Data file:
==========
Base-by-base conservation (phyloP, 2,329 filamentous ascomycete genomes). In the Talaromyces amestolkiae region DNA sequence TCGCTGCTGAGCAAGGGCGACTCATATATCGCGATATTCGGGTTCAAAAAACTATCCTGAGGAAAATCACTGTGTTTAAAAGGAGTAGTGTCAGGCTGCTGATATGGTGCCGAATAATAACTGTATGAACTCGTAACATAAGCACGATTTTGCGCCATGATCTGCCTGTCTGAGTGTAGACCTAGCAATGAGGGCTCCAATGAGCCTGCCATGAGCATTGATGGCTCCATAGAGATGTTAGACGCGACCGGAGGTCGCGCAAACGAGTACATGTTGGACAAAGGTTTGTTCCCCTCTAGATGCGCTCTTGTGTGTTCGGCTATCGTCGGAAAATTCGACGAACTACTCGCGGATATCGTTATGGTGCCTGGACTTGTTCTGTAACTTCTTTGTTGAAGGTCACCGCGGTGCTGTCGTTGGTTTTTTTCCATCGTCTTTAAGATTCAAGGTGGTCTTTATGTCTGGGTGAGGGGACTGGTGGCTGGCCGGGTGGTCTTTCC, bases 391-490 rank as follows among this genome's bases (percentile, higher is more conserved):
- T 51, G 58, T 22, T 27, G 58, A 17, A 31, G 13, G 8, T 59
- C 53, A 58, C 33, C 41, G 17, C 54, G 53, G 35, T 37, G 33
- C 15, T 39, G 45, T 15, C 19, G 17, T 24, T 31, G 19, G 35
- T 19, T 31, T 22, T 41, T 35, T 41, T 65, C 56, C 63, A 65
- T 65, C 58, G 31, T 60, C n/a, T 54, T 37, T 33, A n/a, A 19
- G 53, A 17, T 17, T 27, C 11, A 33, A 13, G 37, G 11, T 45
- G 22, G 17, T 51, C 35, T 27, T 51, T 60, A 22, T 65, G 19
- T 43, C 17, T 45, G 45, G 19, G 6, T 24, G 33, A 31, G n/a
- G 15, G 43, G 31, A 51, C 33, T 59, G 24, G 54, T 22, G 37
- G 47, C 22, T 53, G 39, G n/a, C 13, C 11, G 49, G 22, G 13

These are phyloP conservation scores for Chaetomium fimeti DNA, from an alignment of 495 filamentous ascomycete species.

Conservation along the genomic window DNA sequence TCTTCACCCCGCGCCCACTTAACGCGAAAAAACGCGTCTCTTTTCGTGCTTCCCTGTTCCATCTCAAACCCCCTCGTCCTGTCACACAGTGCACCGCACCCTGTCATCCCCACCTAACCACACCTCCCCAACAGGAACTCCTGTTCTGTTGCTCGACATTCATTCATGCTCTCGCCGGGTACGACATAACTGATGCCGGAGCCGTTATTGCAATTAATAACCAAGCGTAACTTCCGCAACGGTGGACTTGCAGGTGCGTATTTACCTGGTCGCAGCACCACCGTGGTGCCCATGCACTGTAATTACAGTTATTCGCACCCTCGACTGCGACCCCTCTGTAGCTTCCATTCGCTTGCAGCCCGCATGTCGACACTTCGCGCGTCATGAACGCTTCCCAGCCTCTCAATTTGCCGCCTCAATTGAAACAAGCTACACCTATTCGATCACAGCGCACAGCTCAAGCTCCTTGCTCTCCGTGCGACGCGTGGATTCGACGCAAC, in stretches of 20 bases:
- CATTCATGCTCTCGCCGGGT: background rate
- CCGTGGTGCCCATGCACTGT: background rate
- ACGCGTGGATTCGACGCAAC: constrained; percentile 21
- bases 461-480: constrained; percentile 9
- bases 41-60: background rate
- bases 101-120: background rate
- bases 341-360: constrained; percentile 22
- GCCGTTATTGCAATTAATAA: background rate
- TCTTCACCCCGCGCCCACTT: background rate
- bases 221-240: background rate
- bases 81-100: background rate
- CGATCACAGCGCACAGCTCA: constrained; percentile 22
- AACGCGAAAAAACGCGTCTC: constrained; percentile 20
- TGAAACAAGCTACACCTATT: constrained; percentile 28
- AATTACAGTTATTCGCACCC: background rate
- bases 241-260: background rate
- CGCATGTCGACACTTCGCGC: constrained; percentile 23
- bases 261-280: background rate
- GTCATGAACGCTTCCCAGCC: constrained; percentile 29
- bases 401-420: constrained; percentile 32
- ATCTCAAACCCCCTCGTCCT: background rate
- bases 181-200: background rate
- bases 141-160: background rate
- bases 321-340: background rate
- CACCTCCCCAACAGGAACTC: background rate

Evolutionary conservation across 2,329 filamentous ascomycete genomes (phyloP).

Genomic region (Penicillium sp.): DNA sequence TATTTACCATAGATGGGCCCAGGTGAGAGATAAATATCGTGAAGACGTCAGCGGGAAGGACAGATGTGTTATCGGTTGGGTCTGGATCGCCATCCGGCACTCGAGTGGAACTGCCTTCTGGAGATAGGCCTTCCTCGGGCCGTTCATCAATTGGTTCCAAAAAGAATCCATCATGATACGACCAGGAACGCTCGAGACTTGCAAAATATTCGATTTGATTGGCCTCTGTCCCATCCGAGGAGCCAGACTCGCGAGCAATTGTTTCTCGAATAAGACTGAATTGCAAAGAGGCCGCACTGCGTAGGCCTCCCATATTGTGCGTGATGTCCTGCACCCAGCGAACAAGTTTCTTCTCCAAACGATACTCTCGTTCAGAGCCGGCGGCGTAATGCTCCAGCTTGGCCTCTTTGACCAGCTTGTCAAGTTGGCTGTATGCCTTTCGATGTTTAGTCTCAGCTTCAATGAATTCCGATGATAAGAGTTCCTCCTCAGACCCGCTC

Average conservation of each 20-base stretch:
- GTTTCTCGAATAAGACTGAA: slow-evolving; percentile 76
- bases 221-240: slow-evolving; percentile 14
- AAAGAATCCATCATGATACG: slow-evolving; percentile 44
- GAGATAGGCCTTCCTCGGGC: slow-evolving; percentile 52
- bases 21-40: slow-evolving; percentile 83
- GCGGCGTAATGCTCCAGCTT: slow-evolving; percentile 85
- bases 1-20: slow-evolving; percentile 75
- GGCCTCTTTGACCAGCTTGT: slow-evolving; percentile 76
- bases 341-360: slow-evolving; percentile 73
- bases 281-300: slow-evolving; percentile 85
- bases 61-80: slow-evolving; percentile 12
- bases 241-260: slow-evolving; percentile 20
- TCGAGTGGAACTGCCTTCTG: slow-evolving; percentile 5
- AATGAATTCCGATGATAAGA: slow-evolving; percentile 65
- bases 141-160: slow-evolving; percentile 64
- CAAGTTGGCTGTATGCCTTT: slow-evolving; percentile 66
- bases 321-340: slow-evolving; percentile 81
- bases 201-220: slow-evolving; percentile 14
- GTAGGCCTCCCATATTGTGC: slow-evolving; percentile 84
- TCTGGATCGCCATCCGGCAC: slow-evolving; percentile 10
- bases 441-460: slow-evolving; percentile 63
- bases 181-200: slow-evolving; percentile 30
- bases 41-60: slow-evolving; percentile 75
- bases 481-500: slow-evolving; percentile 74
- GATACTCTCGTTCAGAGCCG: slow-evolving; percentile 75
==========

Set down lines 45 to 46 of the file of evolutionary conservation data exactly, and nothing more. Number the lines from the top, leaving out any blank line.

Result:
- GAGATAGGCCTTCCTCGGGC: slow-evolving; percentile 52
- bases 21-40: slow-evolving; percentile 83